Navapanich says OptiSwitch is beginning collaborative research with Washington State University on the dewatering of algae using direct-current and sacrificial metal electrodes in a process called electroflocculation (EF), or electrocoagulation (EC). "Test results performed at WSU have shown that greater than 99.9 percent of the algae was removed from test samples in about 20 minutes, and research indicates that removing algae from solution using EF/EC could cost as little as fractions of a penny per gallon of treated water, again significantly bringing down the cost of using algae as a biofuels feedstock," he says.

Soon, OptiSwitch will venture into a joint collaborative research effort with a large algae company to optimize and scale-up the technology. "We anticipate that we can bring down the cost of dewatering and lipid extraction to around 30 cents per gallon of algal oil within two years or less," Navapanich says.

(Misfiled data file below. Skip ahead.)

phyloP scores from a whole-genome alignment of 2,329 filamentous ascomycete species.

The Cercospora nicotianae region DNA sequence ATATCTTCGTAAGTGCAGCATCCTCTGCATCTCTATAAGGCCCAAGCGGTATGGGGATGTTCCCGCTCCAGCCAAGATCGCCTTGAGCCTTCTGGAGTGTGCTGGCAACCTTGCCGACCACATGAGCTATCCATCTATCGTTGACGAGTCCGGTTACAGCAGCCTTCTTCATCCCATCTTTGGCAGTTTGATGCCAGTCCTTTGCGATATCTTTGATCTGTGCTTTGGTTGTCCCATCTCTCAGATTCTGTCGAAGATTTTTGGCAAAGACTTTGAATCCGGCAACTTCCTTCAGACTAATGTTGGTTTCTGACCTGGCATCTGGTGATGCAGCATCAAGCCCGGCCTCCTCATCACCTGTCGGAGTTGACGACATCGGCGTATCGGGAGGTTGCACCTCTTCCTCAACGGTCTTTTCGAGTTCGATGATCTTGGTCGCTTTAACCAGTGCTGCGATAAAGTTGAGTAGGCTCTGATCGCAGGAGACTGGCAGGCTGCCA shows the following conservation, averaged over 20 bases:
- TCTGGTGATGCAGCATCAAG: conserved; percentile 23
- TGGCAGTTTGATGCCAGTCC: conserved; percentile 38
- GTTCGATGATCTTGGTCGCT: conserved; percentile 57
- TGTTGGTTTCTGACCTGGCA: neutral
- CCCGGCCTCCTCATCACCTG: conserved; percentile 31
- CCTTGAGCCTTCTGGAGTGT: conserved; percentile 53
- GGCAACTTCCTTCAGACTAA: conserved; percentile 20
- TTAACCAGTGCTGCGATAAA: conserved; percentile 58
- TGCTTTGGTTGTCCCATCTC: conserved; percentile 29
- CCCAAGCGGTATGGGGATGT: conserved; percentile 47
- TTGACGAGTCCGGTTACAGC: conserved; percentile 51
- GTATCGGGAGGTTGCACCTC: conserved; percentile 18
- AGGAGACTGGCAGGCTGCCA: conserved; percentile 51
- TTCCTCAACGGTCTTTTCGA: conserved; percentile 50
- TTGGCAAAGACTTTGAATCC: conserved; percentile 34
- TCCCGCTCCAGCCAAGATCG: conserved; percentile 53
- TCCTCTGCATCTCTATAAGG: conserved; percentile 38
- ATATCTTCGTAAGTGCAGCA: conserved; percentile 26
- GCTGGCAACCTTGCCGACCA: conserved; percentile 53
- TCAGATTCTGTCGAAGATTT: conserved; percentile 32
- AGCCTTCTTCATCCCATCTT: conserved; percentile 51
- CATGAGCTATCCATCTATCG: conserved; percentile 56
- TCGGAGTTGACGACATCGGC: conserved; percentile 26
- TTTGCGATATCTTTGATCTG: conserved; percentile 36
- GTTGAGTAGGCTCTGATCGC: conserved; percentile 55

OptiSwitch's technology is yet another example of an older, commonly used process revamped, further developed and uniquely applied to a completely different process.

Seemingly well on its way to a smooth transition from military applications into the ethanol and biodiesel industries, OptiSwitch may have the potential to make significant impact on the advancement of renewable fuel technologies.

Anna Austin is an Ethanol Producer Magazine staff writer. Reach her at aaustin@bbiinternational.com or (701) 738-4968.